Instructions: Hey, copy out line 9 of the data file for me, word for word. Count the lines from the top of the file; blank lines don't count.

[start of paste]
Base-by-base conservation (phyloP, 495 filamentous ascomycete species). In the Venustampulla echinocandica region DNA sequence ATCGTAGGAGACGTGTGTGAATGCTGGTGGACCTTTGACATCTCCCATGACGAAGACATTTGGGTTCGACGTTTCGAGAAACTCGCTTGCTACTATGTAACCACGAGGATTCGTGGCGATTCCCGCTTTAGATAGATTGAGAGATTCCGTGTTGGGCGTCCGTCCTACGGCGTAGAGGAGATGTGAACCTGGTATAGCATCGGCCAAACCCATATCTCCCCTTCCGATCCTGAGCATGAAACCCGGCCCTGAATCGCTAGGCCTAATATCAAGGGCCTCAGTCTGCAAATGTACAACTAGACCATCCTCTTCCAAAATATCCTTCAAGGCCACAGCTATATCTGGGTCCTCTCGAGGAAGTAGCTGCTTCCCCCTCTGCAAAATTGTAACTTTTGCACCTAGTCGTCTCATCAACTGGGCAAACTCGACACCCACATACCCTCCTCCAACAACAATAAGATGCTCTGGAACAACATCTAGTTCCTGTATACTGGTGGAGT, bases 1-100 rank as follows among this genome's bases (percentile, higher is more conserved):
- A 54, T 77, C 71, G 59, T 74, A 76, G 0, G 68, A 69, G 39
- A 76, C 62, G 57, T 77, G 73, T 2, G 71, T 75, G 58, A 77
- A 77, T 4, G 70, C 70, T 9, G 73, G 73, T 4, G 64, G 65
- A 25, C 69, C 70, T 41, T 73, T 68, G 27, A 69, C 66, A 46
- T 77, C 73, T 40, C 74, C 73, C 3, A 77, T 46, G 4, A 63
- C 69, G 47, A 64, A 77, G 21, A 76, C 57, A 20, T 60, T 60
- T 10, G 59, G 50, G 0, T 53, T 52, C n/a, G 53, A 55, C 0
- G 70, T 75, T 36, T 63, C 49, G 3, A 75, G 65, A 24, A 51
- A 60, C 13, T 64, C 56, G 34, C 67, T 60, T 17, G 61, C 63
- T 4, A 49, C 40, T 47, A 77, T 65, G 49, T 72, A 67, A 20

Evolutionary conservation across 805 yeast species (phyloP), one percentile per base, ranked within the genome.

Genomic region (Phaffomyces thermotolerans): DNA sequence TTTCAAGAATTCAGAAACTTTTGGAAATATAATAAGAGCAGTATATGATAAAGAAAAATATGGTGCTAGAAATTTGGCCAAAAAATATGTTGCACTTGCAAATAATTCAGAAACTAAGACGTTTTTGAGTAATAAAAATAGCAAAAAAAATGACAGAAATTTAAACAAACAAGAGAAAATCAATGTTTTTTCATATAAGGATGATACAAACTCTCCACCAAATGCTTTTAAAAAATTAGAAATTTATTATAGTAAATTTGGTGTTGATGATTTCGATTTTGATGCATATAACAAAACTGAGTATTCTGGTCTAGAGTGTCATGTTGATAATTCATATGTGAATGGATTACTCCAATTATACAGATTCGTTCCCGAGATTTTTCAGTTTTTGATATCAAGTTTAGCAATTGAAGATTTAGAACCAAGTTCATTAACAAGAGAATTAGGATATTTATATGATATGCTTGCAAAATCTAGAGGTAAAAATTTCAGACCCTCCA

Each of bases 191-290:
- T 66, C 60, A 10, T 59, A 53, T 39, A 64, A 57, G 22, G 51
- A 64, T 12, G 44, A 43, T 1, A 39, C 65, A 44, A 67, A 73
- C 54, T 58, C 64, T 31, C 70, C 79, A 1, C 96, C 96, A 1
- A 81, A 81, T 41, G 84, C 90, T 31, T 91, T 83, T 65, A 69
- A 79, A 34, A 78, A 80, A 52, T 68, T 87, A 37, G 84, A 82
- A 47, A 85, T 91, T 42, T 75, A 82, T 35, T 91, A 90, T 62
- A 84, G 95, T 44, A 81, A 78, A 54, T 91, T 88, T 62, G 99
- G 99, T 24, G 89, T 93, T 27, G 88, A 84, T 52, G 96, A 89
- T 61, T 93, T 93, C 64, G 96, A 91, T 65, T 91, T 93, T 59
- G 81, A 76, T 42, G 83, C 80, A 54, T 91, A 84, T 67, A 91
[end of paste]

- G 70, T 75, T 36, T 63, C 49, G 3, A 75, G 65, A 24, A 51